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Brier Dudley's blog

Brier Dudley offers a critical look at technology and business issues affecting the Northwest.

July 22, 2009 at 3:30 PM

Casual Connect: Apple App Store hasn’t won yet, Microsoft manager says

It’s still early days in the mobile application marketplace and Apple’s App Store hasn’t won yet, competitors told game developers during a panel at the Casual Connect conference this afternoon.

A new version of Microsoft’s equivalent, a Windows Mobile marketplace, will start taking submissions from developers on July 27, said Steve Hegenderfer, Windows Mobile group product manager. The company’s still trying to figure out things like whether to set price tiers.

Hegenderfer said Apple has “early mover” advantage but the industry is still in its infancy, with all sorts of new opportunities, he said.

“If anyone thinks Apple is going to run this thing they’re sorely mistaken,” he said, adding that “we are so early, we are barely scratching the tip of the iceberg, and it’s exciting.”

Nokia launched its “Ovi” mobile application store on May 23, said Patrick Stanton, the Finnish phone company’s director of content operations.

Stanton didn’t comment directly on how it will compete with Apple’s App store, but noted that the Ovi store software is being preloaded on Nokia phones and the company ships about 300 million units per year.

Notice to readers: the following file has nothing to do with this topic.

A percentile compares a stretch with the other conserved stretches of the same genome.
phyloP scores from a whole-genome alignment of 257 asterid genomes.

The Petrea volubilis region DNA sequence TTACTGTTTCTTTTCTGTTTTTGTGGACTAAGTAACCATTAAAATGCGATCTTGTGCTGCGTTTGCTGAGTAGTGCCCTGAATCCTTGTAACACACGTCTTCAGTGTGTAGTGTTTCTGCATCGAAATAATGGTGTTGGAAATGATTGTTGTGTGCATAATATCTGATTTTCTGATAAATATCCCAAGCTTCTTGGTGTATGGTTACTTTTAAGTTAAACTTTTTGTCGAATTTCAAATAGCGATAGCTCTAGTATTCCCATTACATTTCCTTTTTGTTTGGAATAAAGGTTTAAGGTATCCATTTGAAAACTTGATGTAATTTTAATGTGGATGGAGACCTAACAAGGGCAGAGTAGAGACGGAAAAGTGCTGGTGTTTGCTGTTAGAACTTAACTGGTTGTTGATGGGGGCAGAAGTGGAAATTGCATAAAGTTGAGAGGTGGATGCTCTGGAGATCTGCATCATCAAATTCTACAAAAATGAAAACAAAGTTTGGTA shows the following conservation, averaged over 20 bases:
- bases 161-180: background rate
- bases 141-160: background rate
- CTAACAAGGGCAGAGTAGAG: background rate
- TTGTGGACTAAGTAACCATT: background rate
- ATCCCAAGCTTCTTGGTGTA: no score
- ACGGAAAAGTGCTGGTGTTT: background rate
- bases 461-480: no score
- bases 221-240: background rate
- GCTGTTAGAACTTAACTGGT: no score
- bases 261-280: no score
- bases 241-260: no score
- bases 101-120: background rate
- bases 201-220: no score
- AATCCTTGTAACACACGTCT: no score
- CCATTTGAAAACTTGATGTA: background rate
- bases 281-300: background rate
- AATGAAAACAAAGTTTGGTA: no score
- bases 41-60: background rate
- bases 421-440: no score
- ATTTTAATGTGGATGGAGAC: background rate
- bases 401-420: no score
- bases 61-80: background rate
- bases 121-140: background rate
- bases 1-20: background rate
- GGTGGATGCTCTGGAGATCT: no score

There will eventually be half a dozen big marketplaces and developers are going to offer their applications in all of them, Stanton said.

“We’re all playing in similar spaces so you’re going to have to look at how these things evolve over time,” he said. “It’s going to be a competitive marketplace for some time to come.”

Hegenderfer said the winning mobile marketplaces will be the ones that enable developers to make a living.

“That’s what its gong to come down to … who is going to allow you to make more money than anyone else,” he said.

But developers in the audience said it gets complicated to develop for platforms with multiple devices.

“If I build for you I’ve got to build for nine form factors,” one told Hegenderfer, before telling Stanton that writing for Nokia’s Symbian platform “doesn’t do me any any good on the PC platform or Mac platform” and “it’s wickedly hard to develop for because of your memory model.”

If an Apple representative was in the room, he continued, he’d tell that company to open up its platform.

Comments | Topics: Apple, casual connect, games

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